• Activate a desire for change. Using this approach activates your child’s motivation to want to use all the tools available, many of which you have probably been providing, but which your child may not be using. Many children are simply not motivated to make changes. This can be confusing because if someone is in distress, then one might logically conclude that he/she should be clamouring for change. Children, however, frequently choose a different route. They prefer to try to change the world rather than change themselves. This often takes the form of avoidance and trying to control the parents in order to avoid whatever is causing them distress. For instance, if a child is afraid of school or something happening at school, then he/she might try to avoid school, which entails manipulating the parents to allow the school refusal.

      • Timing is everything. It is only once the child understands about being in charge, that he/she is ready for change. You can say to a child “Your imagination is like a wild stallion. It’s strong and powerful. You need to tame it. You need to be in charge. Once you do that, imagine how much fun you’re going to have with it. If you don’t establish that you’re in charge, what is that going to be like? You’re going to be holding on for dear life and, how much fun will that be? Not much!” Most children want to be in charge and in control of themselves. They don’t want anxiety or imagination to be in control.

Give them tools to manage their anxiety

Once they are motivated then you can work on how to get control of the imagination, understanding why imaginations like to create scary scenarios, how to be respectful of the imagination, but still show it that you are in charge.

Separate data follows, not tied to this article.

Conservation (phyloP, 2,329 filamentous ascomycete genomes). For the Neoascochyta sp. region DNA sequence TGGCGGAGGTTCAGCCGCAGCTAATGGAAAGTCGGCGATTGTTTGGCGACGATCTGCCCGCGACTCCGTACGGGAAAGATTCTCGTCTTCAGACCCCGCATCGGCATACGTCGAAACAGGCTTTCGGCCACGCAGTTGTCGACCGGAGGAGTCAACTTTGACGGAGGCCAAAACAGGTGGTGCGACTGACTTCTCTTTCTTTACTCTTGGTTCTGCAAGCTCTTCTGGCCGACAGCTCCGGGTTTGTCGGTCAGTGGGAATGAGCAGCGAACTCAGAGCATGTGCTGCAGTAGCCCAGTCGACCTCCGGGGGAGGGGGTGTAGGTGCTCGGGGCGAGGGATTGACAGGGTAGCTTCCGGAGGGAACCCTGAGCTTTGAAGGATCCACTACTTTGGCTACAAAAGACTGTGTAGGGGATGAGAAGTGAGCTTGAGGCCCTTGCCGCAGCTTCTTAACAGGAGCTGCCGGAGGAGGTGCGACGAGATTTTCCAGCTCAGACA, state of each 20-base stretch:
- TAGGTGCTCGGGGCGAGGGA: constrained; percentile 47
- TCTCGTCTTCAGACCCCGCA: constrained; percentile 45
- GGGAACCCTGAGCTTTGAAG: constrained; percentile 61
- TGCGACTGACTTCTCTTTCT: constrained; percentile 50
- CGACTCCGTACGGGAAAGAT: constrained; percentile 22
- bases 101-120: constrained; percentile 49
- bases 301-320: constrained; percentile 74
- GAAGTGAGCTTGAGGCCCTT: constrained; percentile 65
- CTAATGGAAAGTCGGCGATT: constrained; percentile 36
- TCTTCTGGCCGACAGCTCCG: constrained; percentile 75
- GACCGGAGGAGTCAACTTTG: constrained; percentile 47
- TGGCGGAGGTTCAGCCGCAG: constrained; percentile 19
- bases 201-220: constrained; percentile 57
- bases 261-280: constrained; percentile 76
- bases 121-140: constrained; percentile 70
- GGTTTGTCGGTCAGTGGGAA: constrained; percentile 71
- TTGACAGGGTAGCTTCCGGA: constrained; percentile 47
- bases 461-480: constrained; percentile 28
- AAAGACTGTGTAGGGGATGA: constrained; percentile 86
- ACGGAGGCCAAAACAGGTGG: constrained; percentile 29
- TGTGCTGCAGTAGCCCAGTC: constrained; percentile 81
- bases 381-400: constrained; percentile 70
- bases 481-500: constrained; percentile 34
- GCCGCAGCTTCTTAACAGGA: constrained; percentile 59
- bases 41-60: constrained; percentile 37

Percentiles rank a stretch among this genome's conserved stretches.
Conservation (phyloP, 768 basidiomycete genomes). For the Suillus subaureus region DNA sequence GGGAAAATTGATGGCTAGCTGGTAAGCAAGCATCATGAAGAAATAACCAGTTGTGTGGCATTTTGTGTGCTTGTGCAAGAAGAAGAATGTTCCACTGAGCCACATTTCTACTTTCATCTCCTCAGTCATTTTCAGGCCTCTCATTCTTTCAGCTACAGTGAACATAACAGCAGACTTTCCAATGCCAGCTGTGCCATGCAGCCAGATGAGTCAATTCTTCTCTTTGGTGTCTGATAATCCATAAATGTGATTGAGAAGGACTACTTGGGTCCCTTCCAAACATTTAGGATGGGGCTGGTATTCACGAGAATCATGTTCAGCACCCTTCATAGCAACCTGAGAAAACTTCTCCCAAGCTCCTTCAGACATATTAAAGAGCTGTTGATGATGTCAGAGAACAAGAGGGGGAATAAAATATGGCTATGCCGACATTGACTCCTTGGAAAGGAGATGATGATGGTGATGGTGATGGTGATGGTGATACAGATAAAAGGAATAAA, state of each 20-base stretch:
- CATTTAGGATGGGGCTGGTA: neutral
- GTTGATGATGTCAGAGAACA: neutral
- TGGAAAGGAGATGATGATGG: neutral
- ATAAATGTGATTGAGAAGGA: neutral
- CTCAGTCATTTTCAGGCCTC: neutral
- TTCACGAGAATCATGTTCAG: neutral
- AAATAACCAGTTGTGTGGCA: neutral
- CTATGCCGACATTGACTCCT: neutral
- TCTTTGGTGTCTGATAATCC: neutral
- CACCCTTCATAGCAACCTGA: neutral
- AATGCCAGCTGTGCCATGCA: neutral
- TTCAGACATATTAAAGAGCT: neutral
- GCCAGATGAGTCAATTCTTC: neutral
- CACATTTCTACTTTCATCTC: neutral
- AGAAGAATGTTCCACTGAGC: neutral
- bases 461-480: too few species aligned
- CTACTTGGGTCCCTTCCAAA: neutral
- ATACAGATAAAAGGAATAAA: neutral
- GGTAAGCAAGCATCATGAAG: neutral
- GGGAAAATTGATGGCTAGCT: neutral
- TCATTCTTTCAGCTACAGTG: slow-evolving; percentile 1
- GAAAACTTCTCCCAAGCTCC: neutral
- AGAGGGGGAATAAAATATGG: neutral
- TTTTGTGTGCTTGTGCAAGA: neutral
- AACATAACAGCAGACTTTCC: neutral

There are many tools available, some of which you may have already tried. They might not have worked because of lack of motivation to use them.

Some of my favourites are:

  • creating a safe place in your mind where you can go when feeling anxious 
  • becoming aware of the thought traps described above 
  • using lists to gain some control by demonstrating that your list of fears is not endless 
  • using scales from 1 to 10 to improve communication about how intensely you are feeling fear
  • creating a “worry box," where you can store your worries until they can be dealt with 
  • facing your fears so you can learn they are nothing to be afraid of

Many of these imaginative children prefer to develop their own tools rather than use a cookie-cutter approach. I am continually inspired by these children, who, once they make the decision, find ways to take control of their imaginations and hence their lives. Children who had previously been missing out on many fun activities are now fully participating in those activities — school, family vacations and hikes, birthday parties, eating out in restaurants, swimming at the deep end, braving storms and even getting a good night’s sleep.

Article Author Dr. Robin Alter
Dr. Robin Alter

Dr. Robin Alter is a trustee with The Psychology Foundation of Canada and chair of their Kids Have Stress Too Program. Dr. Alter co-led the development of this ground-breaking program targeted to parents, raising awareness that children do experience stress and providing parents and caregivers with the tools to help their children identify and manage stress. Dr. Alter is a registered clinical psychologist in practice since 1979. Her current practice includes both the assessment and treatment of children, adolescents and adults. She consults to Blue Hills Child and Family Centre since 1980.  She has authored two books: Anxiety and the Gift of Imagination and The Anxiety Workbook for Kids. Follow The Psychology Foundation on Twitter, Instagram and Facebook and to access Kids Have Stress Too! resources.